Pray, Obey, Kill On HBO Review : Should I Stream It Or Skip It?

Henrik Georgsson’s five-part documentary series Pray, Obey, Kill explores the 2004 shooting in the small Swedish hamlet of Knutby that killed Fossmo’s wife Alexandra and seriously injured Daniel Linde. Fossmo insists he didn’t do what he admitted to investigators in 2006 despite being found guilty of “instigating” the death of his wife and the attempted murder of his neighbour. Due to his leave from his life sentence, he is available for an interview.

PRAY, OBEY, KILL: STREAM IT OR SKIP IT?

Starting Point: A green chair with a clock next to it may be seen in a blurry videotape image. The location for Helge Fossmo’s docuseries interview is then announced in the present.

The Main Point: The first episode focuses primarily on how law enforcement arrived at the location, which was located on a complex belonging to the Knutby Philadelphia Pentecostal sect, of which Fossmo was the pastor. Executive producers of the series and journalists Anton Berg and Martin Johnson attempt to unravel the convoluted case 17 years after it occurred. The police were informed about Alexandra’s presence in the house up the hill after Linde was discovered, according to the investigators and other law enforcement personnel engaged in the case. However, she was actually the first victim of the shooting, and it appears that the police were rather taken aback by the neighbours’ response to the entire incident.

The suspicions of law enforcement were heightened when a former sect member called Sara Svensson came forward to claim that she shot both individuals and constantly stated that she “acted alone.” Did someone in any way influence her to do it? She was the former babysitter for the Fossmos, who fired her after she attacked Alexandra at her house two months earlier. However, the investigation showed that Fossmo was having an affair with Linde’s wife, who was eventually released after being detained with Fossmo. The group itself was another issue; Alexandra’s sister, Sa Waldau, who went by the moniker Bride of Christ, was regarded as its head.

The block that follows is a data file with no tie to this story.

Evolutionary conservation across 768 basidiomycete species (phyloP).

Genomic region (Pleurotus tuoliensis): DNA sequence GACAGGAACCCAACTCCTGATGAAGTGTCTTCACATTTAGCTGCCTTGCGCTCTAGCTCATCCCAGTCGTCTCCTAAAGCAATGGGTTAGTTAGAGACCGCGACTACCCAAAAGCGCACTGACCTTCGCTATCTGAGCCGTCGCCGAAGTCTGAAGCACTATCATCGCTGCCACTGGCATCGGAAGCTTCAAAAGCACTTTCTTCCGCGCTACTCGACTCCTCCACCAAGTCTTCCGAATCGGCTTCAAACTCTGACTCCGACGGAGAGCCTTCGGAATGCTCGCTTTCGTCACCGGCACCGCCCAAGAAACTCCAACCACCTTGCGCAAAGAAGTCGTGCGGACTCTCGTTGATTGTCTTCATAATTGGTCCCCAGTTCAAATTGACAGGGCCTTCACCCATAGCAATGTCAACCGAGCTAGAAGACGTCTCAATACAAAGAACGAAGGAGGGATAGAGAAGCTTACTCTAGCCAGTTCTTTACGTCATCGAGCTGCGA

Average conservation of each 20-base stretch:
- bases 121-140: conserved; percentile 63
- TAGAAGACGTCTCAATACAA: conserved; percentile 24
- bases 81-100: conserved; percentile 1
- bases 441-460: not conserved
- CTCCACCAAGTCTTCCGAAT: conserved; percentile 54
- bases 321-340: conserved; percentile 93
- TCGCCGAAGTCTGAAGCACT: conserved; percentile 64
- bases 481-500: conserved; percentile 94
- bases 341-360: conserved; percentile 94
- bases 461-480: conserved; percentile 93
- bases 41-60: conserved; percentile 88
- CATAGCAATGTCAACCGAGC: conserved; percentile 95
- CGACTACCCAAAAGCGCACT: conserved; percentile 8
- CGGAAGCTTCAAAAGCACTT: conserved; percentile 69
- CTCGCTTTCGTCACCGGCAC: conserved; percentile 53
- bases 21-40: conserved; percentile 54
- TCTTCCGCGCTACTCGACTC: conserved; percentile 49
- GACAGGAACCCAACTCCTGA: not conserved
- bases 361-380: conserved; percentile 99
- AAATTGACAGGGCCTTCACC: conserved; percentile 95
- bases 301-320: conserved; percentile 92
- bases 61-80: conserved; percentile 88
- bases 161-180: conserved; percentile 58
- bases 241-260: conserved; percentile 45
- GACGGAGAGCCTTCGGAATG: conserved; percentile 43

Our Opinion: A documentary like Pray, Obey, Kill can either start out by introducing the Knutby Philadelphia group and Helge Fossmo’s involvement in it, or it can jump right into the case itself. Both have advantages and disadvantages; the disadvantages typically involve confusing the audience by leaving significant portions of the story unclear. Georgsson made the laudable decision to dive immediately into the matter. We were unsure of the order of events and everyone’s responsibilities because the case is so intricately linked to the activities of the Knutby Philadelphia group.

Even the initial investigation turned out to be unclear. Alexandra was in a different home than Linde? When the police arrived, why was Fossmo inside Linde’s home? Instead of using reenactments, Georgsson ingeniously uses handmade miniatures to depict what the crime scene looked like, but this just helps to further muddy the picture.

Another tactic the director employs is Berg and Johnson discussing the matter as though it were the first time they had ever discussed it. These exchanges have the feel of sequences from a shoddy police procedural rather than a docuseries. However, it’s not the most engaging way to provide this material. It’s there to fill in some holes in the interviews and also testifies to how much the two journalists revealed about the case when they looked into it. Additionally, it gives law enforcement the short end of the stick by making Berg and Johnson appear to be the ones who have been looking into the issue for the entire time.

Therefore, instead of diving immediately into the argument in this instance, it could have been preferable to establish the sect’s history first. What does the Bride of Christ represent, for example, and what influence does she have over the sect? Just how strong was Fossmo? What about his past—his first wife had passed away inexplicably five years earlier—could have made law police believe he was the catalyst?

All of this will undoubtedly be covered in the five hours. But without that knowledge up front, there are too many unanswered questions for us to understand the case during the first episode.

Skin and Sex: There is only talk of liaisons.

Final Thoughts: The head of the investigation cites a description of a call attempt to Sara Svensson in late 2003 that resulted in Fossmo’s voice being heard on the other end of the line.

No sleeper star.

Most Pilot-y Line: In what appears to be a post-production move, the faces of two of the law enforcement personnel who were interviewed were covered. There is no justification for why their faces are hidden.

We say, SKIP IT. Although the case in Pray, Obey, Kill seems intriguing, the way it is presented flattens that appeal, leaving the viewer less clear on the details of the case than they would have been had they just done online research.

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